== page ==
Format:Paperback|Verified Purchase
The book discusses alphabets from 6 Eastern cultures, in a 7th, and their associations, with the emphasis on patriarchalism and gods rather than the original matriarchies and Goddesses. I am still waiting for the Western volume, which is said to do the same with 7 Western alphabets, including our Roman one. Two pages of the Tibetan tables are a bit misaligned.

It started me learning Devanagari and Sanskrit.

XLI + 614 pages
Approximately 178mm wide x 254mm tall x 40mm thick (excluding covers)
Smooth matt paper
Readable (by me) without magnification.
A bit heavy to hold for prolonged periods.

Yang magick for the left brain mostly, rather than Yin magik for the right.
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5.0 out of 5 stars A Real Diamond of a Book 11 Oct 2013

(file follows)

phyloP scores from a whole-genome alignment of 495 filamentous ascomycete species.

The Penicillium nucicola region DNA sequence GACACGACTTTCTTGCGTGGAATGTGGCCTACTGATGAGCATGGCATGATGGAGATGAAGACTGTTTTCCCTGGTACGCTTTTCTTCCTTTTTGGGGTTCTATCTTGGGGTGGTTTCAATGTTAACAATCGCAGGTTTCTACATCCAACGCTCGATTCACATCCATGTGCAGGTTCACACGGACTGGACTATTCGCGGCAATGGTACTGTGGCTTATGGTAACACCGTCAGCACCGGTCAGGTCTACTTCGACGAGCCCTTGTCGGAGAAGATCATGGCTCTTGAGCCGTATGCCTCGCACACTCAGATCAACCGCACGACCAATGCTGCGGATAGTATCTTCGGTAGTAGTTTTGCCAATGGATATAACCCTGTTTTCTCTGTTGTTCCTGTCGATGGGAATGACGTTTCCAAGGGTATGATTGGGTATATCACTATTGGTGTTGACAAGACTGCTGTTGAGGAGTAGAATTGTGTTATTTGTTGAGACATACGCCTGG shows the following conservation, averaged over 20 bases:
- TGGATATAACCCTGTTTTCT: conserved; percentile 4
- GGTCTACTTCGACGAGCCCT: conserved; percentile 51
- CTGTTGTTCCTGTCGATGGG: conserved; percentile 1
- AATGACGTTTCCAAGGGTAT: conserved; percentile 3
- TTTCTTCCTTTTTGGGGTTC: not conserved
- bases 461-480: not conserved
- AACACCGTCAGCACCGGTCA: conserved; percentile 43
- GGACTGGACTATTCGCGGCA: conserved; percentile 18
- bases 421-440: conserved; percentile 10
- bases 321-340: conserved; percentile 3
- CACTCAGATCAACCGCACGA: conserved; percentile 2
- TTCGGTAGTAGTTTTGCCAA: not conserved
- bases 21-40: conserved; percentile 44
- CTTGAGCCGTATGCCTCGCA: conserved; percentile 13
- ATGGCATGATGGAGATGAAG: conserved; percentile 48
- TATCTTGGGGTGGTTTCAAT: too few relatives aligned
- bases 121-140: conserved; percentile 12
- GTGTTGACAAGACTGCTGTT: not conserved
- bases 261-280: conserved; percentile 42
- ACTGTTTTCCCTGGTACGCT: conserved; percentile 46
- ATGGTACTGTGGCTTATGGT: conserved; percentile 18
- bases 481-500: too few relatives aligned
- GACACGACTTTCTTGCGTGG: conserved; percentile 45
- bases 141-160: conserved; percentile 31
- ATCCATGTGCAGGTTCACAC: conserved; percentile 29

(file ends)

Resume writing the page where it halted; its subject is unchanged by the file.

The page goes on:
Format:Paperback|Verified Purchase
The Eastern Mysteries by David Allen Hulse holds within its pages an enormous amount of information covering the six keys of The Eastern Mysteries: Cuneiform, Hebrew, Arabic, Sanskrit, Tibetan and Chinese (keys 7-13 are covered in 'The Western Mysteries'. I found it a bit mind blowing at first and had to re-read certain parts in order for me to assimilate and understand what I was reading however, this was due to my lack of knowledge and understanding rather than to how the information was written. I have now learned a great deal from this book and refer to it often. The knowledge and wisdom found within its pages is an inspiration. since reading this book I have felt greatly motivated to delve more deeply into the mysteries of life, so much so that I also bought 'The Western Mysteries' by the same author and, found that book as mind blowing as this one. The Eastern Mysteries (Key of It All) 2nd (second) annotated editio Edition by Hulse, David Allen published by Llewellyn Publications,U.S. (2000)
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Amazon.com: 4.7 out of 5 stars  6 reviews
41 of 45 people found the following review helpful